What are the do's and don'ts for representing yourself in an Unlawful detainer case?

I will be representing myself in court. Can you object if the plaintiff is stating something that is not on the complaint? When she is done stating her complaint, can you ask questions? Is it wise to use the intretigory form if you want to get her to answer certain questions you have a result of the complaint? My landlord turned off water today. Can this be mentioned in court as a afirmitive defense as retalitory? (civil code section 789.3) Can we ask for statutory damages at this hearing? We will be objecting her fair rental value due to habitability issues - once we show evidence of percentage of living space, can we ask for monetery compensation. Thank for answering.

Los Angeles, CA -

Attorney Answers (2)

Frank Wei-Hong Chen

Frank Wei-Hong Chen

Litigation Lawyer - San Marino, CA
Answered

If you have an unlawful detainer case which involves retaliatory eviction and habitability issues, don't represent yourself at trial.

Do object if the plaintiff brings up something not alleged in the complaint.

Do ask your questions after plaintiff is done presenting her case.

Don't bring up Form Interrogatories at trial if you did not properly and timely serve them before trial.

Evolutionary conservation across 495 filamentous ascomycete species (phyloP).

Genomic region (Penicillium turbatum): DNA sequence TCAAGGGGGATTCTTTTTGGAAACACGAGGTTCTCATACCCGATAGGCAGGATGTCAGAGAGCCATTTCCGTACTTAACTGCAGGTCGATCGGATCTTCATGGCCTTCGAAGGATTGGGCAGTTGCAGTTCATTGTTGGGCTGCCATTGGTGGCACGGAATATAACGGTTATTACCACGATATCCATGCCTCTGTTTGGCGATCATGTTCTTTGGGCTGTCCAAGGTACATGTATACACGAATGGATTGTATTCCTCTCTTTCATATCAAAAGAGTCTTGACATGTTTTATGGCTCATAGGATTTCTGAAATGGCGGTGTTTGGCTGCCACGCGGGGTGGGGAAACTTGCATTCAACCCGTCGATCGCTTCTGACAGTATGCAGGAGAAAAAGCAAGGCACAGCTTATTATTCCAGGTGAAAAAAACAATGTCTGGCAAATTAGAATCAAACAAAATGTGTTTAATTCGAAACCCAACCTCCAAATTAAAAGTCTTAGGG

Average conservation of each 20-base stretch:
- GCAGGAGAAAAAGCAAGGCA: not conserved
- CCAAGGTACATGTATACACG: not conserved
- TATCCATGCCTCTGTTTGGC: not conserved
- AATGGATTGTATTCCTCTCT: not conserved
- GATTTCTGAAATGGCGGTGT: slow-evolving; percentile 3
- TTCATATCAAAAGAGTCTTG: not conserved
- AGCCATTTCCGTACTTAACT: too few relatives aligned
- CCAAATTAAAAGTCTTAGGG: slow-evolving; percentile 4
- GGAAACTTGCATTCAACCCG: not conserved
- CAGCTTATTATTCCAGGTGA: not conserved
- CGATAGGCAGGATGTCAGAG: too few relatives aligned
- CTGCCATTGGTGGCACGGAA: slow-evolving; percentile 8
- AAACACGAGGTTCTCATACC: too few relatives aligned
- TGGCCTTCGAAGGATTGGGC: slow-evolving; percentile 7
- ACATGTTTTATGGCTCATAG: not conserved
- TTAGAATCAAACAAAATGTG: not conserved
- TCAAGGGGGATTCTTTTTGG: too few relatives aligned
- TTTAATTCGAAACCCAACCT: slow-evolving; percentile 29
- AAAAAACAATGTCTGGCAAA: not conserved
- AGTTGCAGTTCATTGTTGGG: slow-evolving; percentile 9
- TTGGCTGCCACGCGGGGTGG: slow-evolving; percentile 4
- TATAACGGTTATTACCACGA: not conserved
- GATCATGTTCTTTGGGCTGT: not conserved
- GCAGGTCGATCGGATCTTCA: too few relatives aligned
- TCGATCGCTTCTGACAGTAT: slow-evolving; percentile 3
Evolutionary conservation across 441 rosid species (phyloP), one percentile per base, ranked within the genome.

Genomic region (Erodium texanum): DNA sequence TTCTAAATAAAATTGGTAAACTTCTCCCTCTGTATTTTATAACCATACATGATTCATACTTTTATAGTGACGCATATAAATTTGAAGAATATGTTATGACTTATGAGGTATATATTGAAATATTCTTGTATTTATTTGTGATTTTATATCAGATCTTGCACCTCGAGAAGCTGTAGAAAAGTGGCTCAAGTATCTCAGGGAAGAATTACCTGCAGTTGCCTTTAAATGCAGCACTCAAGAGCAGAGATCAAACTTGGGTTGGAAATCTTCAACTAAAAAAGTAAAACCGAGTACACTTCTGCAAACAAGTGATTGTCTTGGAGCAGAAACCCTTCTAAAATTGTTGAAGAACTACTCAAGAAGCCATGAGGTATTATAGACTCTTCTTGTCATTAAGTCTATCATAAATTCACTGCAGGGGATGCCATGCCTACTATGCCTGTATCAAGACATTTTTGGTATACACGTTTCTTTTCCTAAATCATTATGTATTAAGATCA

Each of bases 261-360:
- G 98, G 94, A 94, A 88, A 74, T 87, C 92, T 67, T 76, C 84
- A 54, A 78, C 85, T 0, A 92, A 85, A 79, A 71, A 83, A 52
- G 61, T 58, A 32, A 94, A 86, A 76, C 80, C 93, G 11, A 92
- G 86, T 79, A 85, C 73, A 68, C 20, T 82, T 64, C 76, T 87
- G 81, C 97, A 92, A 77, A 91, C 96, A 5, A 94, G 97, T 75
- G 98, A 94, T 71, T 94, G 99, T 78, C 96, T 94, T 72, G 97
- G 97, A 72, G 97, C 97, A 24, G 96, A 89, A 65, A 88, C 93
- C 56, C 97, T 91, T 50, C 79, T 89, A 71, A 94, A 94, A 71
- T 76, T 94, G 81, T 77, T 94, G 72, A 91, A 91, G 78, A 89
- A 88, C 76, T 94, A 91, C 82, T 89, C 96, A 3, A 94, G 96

Do present evidence of the plaintiff turning off the water and using self-help to evict you.

Don't ask for monetary compensation. You won't get awarded any damages at trial, but you can use your damages as an offset to what you would otherwise owe at trial.

Do consult with an attorney regarding your upcoming trial.

Do read in detail the Department of Consumer Affairs' guide on landlord-tenant law:

Pamela Koslyn

Pamela Koslyn

Litigation Lawyer - Los Angeles, CA
Answered

Representing yourself isn't smart, and no one on Avvo can tell you all the do's and don'ts of trial procedure.

Plaintiff doesn't state her complaint, her lawyer asks her a series of question to prove the elements. Then it's your turn to question her. I don't know what you mean by interrogatory form. It might be too late to amend your answer to include an affirmative defense of retaliatroy eviction, but you might still get that filed. What statutorey damages are you referring to? Your habitability question is also unclear.

Please see the "how to" legal guides linked below, written for non-lawyers. I also suggest going to the courthouse and watching how the few tenant's lawyers that are there do it. You'll only have a few minutes of the judge's time so use it wisely.

Disclaimer: Please note that this answer does not constitute legal advice, and should not be relied on, since each state has different laws, each situation is fact specific, and it is impossible to evaluate a legal problem without a comprehensive consultation and review of all the facts and documents at issue. This answer does not create an attorney-client relationship.

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